It’s a multifactorial challenge needing a wide range of strategies. As a specialist sector, recruiting for the mid-level grades especially is a real problem, because demand is increasing and the volume of people is just not there.
There is a thought that this is in part due to the sector historically under-investing in bringing in new talent (recruiting for the moment, not the potential future needs) and, of course, the ‘leaky bucket’ scenario where we have lost talent to outside the sector, freelance or part-time working.
There are exceptions, with some organisations doing better than others in these areas, but overall it’s the challenge at the forefront of everybody’s minds. We need to start looking at different ways to bring new talent into healthcare communications and, indeed, more diverse talent.
Who better, for example, to understand some of the cultural and socioeconomic challenges for the diverse patient populations that healthcare interventions target, than those from these backgrounds?
Apprenticeships have a potential role in helping address some of these challenges, but they perhaps suffer from an historic – and extremely outdated perception – of being focused on those who are weaker academically and looking to get a start in a ‘manual trade’.
The modern apprentice may be a school leaver achieving at the top academically, but equally they might be a graduate, a person changing career path or coming into the sector for the first time, or an existing employee for which a focused development path is required.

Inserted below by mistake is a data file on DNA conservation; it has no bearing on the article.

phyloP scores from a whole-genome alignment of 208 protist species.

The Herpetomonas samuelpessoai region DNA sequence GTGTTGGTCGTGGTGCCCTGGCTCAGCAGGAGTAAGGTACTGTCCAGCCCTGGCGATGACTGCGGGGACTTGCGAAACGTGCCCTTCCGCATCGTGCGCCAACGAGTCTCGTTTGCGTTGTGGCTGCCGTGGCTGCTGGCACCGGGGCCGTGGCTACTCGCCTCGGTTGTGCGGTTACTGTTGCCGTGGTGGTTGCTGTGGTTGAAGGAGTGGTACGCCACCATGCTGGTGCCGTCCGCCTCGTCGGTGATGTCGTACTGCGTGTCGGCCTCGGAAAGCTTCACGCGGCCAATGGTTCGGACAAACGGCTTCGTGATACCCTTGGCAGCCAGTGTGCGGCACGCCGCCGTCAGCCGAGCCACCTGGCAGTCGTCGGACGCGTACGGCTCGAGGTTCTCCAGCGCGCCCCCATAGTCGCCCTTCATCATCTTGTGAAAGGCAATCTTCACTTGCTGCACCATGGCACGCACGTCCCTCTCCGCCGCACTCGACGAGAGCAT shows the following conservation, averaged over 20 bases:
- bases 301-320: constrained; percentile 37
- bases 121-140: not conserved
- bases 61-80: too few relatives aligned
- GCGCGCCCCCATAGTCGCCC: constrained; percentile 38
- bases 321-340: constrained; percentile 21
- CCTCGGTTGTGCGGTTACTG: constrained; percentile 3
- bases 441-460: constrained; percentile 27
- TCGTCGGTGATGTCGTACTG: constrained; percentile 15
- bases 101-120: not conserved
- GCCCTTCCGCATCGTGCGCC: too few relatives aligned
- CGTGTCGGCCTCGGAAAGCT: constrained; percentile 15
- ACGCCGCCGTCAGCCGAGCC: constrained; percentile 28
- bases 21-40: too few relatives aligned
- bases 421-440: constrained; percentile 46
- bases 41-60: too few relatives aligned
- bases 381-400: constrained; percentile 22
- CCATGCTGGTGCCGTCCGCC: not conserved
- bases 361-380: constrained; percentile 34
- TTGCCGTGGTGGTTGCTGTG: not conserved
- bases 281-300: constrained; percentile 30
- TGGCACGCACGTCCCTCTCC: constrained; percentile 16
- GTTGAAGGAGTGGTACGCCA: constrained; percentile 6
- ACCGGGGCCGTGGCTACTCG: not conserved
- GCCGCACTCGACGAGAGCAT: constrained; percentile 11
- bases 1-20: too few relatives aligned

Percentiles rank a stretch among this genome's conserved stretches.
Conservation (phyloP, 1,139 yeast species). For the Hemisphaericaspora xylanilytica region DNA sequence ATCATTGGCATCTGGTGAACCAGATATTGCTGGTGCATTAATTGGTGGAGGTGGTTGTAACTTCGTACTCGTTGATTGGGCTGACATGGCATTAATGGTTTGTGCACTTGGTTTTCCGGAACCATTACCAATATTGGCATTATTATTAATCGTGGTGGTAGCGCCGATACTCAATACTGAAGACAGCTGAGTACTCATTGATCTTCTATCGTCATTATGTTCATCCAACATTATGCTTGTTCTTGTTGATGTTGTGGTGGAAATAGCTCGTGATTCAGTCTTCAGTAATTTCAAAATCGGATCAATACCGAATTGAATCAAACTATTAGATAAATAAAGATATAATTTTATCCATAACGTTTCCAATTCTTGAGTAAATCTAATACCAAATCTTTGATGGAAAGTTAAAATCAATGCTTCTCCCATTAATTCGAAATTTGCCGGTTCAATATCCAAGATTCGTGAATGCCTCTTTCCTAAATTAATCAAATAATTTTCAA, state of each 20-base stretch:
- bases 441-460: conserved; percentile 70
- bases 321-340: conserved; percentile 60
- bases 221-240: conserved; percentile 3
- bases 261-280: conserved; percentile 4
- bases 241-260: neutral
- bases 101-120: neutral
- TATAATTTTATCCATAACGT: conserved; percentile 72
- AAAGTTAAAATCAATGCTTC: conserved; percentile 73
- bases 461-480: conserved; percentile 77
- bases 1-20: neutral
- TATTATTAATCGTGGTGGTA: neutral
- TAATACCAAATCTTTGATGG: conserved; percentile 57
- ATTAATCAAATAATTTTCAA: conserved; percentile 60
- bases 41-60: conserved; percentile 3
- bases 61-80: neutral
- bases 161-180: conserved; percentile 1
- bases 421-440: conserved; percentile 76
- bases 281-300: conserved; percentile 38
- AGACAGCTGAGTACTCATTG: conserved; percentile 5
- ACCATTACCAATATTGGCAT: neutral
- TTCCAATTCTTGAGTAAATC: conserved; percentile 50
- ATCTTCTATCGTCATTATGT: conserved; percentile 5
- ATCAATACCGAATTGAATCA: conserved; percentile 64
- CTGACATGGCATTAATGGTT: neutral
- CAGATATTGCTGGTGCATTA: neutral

And they can be aged anywhere from 16 to 75 plus.
What apprenticeships offer organisations is a productive and effective way to grow talent and develop a motivated, skilled and qualified individual. And there are financial benefits too.
Organisations need to pay their apprentice a salary, but the training and assessment costs are supported by government.
In England, if your organisation has an existing salary bill of more than £3m, then you will already be paying an apprenticeship levy to the government.
Taking on an apprentice allows you to capitalise on these funds as you’ll receive all the costs through the apprenticeship service to spend on training and assessing your apprentices.
The government will also add 10 per cent to these funds.
Even if you are not a levy payer, you only need to pay five per cent towards the training and assessment.
Over a 12- to 18-month apprenticeship, the apprentice will spend at least 20 per cent of their time on off-the-job training with the chosen training provider.
Apprenticeship standards set out the knowledge, skills and behaviours the apprentice needs to be competent in a particular occupation.
A host of standards already exist for the generic principles of the healthcare communications professional’s role.
However, being a specialised area, understandably we want apprentices to learn these skills in the context of healthcare communications.
The provider will also support recruitment and on-boarding of an apprentice.
The first cohort of apprentices will be employed by HCA member agencies and start training in early 2020, bringing new and diverse talent into our sector for its future growth.
We need to think more diversely and long term to ensure we have the talent we need in healthcare communications for the future.
Apprenticeships are one way we can help reach this goal. If you haven’t considered it before, perhaps now is the time.
Mike Dixon is CEO of the Healthcare Communications Association